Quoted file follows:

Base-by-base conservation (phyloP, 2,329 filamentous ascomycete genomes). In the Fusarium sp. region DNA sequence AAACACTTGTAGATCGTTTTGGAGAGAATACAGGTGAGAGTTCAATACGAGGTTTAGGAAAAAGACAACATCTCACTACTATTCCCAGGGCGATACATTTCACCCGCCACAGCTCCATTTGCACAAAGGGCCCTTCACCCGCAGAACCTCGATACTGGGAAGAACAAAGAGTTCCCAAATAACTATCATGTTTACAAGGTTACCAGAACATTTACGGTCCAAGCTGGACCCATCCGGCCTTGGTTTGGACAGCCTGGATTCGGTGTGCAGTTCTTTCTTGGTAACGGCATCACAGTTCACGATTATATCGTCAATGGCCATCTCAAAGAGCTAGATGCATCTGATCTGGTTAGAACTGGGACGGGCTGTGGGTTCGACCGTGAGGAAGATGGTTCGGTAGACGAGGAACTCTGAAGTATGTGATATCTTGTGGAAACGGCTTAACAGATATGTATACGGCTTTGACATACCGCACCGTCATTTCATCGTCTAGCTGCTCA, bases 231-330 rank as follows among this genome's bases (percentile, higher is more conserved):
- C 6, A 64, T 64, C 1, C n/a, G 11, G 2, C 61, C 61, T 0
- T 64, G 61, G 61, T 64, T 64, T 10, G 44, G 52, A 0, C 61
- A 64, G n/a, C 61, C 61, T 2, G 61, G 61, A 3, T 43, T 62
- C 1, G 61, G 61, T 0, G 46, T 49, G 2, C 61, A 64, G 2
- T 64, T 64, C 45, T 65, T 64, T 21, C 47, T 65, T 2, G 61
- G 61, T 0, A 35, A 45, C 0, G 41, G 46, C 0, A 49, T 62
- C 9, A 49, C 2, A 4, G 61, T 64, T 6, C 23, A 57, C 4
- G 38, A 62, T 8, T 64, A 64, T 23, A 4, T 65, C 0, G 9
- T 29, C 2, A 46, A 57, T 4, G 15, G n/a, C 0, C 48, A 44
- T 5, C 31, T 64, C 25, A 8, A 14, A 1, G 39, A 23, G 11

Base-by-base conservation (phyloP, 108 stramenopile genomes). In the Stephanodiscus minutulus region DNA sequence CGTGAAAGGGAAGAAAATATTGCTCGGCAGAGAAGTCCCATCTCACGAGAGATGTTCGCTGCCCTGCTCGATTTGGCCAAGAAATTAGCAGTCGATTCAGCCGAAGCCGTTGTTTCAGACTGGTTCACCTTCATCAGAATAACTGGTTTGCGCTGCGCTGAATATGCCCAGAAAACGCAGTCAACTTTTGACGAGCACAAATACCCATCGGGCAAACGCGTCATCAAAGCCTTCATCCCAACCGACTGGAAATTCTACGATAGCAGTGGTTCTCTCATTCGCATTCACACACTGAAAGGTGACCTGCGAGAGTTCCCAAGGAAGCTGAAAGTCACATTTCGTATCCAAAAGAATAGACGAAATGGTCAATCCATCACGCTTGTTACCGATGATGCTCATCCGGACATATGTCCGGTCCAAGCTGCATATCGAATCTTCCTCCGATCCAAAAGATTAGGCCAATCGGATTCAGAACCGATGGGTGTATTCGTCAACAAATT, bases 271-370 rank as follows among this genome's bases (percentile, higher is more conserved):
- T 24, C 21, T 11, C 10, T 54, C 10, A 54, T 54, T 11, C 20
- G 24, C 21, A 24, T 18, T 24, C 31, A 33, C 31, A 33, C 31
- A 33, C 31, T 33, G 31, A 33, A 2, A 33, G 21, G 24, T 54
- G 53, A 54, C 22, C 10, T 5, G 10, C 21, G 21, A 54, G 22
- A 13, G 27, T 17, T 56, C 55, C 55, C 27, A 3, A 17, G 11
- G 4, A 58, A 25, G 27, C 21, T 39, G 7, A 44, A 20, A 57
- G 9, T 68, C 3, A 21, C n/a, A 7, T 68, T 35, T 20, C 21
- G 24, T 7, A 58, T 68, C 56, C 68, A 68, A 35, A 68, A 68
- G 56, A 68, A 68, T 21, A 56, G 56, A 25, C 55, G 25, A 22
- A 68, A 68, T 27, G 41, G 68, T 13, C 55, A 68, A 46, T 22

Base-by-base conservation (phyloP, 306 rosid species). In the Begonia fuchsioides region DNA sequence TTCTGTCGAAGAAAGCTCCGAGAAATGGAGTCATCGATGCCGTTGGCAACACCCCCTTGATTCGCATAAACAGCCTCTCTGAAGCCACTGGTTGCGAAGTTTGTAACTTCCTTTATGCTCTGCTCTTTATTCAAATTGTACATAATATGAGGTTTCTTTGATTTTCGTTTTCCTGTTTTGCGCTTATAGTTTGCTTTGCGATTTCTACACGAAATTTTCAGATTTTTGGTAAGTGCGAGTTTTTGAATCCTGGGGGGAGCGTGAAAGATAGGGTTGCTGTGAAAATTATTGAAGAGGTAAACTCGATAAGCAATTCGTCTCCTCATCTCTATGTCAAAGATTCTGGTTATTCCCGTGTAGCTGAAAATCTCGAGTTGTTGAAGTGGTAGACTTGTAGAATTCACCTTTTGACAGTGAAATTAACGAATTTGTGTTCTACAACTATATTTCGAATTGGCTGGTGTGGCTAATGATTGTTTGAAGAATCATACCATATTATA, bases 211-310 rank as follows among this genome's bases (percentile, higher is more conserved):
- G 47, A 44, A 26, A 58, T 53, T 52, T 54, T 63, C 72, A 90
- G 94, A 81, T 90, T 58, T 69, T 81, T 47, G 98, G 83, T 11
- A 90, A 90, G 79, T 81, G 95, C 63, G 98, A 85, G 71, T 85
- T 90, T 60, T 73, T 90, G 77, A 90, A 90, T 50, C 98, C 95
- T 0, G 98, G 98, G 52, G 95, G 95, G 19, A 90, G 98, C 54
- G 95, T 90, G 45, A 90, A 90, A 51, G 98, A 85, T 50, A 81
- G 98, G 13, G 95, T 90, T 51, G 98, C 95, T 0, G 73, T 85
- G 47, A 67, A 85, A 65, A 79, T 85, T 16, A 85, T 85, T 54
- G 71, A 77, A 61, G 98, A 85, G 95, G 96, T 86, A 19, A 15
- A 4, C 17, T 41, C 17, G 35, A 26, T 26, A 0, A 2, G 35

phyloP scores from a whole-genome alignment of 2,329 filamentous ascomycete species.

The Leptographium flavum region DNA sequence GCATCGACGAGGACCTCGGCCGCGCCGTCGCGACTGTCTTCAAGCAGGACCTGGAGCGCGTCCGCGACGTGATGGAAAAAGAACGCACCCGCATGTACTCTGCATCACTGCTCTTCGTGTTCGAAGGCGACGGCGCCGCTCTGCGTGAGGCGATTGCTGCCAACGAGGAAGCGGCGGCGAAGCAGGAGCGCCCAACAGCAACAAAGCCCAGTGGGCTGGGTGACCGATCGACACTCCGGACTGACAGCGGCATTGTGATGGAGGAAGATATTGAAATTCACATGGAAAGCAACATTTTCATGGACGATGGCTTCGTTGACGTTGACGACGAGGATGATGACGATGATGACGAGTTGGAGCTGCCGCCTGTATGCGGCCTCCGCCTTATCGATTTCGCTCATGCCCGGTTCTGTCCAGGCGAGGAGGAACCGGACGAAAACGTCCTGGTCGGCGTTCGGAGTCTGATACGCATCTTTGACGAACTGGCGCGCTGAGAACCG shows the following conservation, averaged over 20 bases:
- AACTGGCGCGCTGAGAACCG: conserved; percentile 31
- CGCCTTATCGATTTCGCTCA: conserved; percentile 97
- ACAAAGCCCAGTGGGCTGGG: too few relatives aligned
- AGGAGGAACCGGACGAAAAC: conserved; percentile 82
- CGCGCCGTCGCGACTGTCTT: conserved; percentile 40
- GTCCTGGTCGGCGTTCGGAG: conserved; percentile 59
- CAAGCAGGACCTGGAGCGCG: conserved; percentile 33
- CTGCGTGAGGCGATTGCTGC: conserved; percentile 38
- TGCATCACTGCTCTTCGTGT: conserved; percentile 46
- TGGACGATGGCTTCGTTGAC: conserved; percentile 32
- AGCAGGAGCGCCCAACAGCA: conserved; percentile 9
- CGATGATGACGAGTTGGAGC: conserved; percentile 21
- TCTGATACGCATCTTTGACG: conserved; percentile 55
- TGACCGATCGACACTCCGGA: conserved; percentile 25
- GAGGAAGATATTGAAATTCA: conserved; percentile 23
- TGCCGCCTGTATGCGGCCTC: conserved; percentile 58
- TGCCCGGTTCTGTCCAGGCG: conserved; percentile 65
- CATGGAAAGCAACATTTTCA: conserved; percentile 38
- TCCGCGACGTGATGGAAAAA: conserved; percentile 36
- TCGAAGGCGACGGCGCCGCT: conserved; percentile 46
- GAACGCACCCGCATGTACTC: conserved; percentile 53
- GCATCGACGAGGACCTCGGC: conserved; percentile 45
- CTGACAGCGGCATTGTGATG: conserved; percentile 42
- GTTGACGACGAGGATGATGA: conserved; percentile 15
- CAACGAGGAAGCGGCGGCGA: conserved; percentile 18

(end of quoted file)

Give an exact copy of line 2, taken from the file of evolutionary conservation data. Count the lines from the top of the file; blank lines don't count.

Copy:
- C 6, A 64, T 64, C 1, C n/a, G 11, G 2, C 61, C 61, T 0